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That's what I always say about you, boz, you have a good memory for random facts about pussy. -- joh3n
[ Parent ]
I am sure plenty of Germans by cam (2.00 / 0) #8 Tue Oct 14, 2008 at 04:58:35 AM EST
UKians, Irish, etc etc agree with Lindze. Stupidity and fiscal impropriety is not unique to America.

cam

Freedom, liberty, equity and an Australian Republic
[ Parent ]
Pretty sure we're already fucked by LinDze (4.00 / 1) #9 Tue Oct 14, 2008 at 05:03:32 AM EST
due to the actions of others.

Eh, I actually ahve a long reply, but heres the summary. Continuing to sbusidise risk and negligence sounds like a pretty bad plan. We need to stop, if not now, when?

Your home value is already depressed (though that shouldnt matter seeing as it's a  long term investment right?) Homes losing another 20-25% sounds great to me. Maybe in a few years we'll actually be at a sustainable occupancy rate. Banks already have trouble lending. Your assets are already losing money. It looks like we're spending our way out, so theres more inflationary pressure on all your assets. I understand degrees here, but hand waving isnt actually an amount or reason.

Basically all this magic value has to go away somehow. I know I'm going to take a hit already. But all of the "stupid people"  better run that gauntlet the same as me. Giving the loss holders, whether consumer or commercial, a pass at the expense of everyone else doesnt sound like fixing the situation. It sounds like enshrining a sweet combination of business risk subsidy and populist wealth redistribution ploy.

And as far as quoting "stupid people", I really dont see why. If you enter into a contract worth many times your annual income you better understand those complicated terms like "variable rate". And Im sure there were a few cases where someone certified to give financial advice done fucked up. And thats why they're probably bonded/insured against negligent actions.

-Lin Dze
Arbeit Macht Frei
[ Parent ]
Responses by theboz (4.00 / 1) #10 Tue Oct 14, 2008 at 06:18:39 AM EST
Continuing to sbusidise risk and negligence sounds like a pretty bad plan. We need to stop, if not now, when?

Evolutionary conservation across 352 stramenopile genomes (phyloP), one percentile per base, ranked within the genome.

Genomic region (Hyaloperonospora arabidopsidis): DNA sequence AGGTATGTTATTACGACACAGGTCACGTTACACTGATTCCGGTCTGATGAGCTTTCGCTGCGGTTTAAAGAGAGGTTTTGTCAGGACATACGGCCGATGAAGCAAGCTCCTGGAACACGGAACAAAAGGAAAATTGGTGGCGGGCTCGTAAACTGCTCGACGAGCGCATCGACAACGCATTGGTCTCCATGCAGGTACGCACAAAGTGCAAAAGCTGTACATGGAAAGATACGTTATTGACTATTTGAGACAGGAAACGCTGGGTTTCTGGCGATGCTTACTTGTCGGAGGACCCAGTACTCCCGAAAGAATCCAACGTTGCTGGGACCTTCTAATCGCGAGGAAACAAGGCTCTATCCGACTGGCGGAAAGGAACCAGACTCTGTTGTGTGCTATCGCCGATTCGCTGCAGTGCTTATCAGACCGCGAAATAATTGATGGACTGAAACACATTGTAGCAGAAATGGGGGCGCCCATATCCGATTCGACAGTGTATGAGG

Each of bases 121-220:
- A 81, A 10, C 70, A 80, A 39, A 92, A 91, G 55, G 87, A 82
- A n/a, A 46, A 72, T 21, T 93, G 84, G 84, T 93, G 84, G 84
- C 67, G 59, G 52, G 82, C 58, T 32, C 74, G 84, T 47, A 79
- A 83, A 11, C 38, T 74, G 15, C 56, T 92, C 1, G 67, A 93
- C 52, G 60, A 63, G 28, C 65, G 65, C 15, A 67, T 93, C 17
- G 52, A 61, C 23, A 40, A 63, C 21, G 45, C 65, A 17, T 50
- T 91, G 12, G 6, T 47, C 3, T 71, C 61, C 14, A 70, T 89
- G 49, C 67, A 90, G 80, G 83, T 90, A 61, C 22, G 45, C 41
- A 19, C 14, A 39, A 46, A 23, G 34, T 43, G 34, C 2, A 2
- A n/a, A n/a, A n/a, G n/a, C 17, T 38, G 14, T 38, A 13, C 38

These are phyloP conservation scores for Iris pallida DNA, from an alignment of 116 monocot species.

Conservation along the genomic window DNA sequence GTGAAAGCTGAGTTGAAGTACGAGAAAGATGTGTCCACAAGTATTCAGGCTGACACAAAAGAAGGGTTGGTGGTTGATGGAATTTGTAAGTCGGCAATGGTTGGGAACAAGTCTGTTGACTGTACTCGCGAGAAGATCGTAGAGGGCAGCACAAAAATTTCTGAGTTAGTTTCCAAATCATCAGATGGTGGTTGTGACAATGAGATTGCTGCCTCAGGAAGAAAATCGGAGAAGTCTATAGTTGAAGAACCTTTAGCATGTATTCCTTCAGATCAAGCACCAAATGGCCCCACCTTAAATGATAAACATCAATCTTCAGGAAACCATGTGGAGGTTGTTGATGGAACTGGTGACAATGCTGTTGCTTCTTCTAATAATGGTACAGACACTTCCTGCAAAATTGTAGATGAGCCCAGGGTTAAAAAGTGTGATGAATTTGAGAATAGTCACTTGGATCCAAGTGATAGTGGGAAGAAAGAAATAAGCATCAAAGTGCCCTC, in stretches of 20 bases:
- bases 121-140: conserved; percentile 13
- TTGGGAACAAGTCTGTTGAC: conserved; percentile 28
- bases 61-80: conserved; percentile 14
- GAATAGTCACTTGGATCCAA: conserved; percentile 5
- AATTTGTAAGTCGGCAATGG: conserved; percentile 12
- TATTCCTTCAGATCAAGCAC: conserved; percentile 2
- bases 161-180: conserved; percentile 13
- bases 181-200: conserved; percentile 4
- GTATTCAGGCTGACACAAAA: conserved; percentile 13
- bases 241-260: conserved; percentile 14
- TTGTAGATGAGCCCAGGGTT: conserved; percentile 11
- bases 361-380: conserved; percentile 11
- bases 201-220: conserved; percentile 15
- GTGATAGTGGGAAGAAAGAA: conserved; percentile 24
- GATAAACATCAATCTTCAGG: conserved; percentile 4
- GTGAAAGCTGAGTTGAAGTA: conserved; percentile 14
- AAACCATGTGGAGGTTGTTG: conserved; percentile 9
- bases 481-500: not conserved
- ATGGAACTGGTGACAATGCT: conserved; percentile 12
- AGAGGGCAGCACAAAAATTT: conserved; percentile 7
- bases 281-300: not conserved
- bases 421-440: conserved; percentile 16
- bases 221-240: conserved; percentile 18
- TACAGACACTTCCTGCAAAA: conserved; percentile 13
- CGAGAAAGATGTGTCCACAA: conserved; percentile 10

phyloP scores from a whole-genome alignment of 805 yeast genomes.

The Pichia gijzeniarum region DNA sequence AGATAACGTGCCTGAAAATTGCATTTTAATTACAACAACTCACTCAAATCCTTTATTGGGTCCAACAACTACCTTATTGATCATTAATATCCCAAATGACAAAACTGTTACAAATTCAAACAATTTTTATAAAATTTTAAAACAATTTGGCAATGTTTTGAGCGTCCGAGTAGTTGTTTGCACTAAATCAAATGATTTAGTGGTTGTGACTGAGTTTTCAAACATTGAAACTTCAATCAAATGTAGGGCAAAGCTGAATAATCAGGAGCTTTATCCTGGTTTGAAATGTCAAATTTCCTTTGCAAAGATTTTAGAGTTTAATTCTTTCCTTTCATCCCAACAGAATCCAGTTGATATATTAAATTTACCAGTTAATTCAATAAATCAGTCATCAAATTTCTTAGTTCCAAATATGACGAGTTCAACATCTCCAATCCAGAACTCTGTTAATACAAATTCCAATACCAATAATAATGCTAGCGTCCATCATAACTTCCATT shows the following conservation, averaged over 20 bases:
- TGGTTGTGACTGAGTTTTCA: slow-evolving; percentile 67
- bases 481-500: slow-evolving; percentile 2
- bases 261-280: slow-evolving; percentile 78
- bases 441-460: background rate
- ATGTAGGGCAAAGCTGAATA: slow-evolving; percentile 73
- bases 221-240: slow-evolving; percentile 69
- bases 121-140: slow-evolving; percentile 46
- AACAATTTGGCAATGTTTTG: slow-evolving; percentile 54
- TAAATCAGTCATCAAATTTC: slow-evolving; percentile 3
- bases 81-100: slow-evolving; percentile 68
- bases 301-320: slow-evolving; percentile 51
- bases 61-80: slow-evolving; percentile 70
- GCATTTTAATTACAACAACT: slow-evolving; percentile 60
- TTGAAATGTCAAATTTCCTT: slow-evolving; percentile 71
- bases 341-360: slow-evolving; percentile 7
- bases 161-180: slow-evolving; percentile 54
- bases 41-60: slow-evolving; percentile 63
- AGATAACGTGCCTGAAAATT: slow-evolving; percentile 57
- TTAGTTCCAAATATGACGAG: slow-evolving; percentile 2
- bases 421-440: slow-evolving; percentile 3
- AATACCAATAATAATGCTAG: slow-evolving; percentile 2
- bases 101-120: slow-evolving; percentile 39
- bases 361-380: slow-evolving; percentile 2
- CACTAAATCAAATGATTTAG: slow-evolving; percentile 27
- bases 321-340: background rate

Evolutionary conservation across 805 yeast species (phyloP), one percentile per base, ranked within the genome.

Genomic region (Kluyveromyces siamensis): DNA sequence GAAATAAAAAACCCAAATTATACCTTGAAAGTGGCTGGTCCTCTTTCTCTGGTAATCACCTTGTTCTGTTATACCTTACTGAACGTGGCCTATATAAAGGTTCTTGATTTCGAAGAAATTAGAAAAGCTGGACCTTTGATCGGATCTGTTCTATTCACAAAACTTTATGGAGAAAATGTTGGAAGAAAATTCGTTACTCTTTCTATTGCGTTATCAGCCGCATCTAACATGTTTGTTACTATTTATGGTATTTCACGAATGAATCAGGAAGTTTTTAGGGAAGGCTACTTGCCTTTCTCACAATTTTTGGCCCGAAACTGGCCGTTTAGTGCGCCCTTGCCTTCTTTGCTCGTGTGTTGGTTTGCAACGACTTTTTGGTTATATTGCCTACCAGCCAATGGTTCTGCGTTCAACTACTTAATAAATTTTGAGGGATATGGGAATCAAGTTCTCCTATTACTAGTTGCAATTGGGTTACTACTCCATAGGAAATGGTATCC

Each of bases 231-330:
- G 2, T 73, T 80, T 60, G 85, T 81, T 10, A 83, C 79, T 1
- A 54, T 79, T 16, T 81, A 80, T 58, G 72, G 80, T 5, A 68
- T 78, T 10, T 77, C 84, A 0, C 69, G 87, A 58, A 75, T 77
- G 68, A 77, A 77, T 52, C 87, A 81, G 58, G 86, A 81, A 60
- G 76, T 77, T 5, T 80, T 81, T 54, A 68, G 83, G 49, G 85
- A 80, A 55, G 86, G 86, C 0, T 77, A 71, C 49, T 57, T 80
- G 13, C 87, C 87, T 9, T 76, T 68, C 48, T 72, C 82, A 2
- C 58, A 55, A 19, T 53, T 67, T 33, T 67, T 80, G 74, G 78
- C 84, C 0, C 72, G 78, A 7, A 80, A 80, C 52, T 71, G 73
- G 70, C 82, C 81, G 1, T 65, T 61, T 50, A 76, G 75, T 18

I don't disagree, however, if we were to apply a metaphor, we need to apply the breaks and slow down in a controlled way rather than slamming into a tree after having gone off the road.
Your home value is already depressed (though that shouldnt matter seeing as it's a long term investment right?)
Actually no. I live in one of the few areas that haven't been hit by the real estate market.
Homes losing another 20-25% sounds great to me.
This would exacerbate the problem. Why should I continue paying my mortgage which is a lot more expensive than my house is worth? Sure, some drop can be reasonable and accounted for. Losing 1/4 of the value means that a lot of people, like me with steady jobs and always paying on time, will be walking away from their mortgages.
Maybe in a few years we'll actually be at a sustainable occupancy rate.
This would be good, except that in reality the rich will still continue to own mansions, and the middle class would drive the poor out of their homes as the middle class downgrades. This simply wouldn't work out well without a huge plan.
Your assets are already losing money. It looks like we're spending our way out, so theres more inflationary pressure on all your assets. I understand degrees here, but hand waving isnt actually an amount or reason.
My assets are losing money, but I can remake them if the economy is back on track. However, I think this points to the weakness in the idea of 401Ks and IRAs using the stock market as a retirement. Either companies should have pensions, or social security should be strongly beefed up to be able to provide 100% for people when they retire, using non-privatized methods of raising money.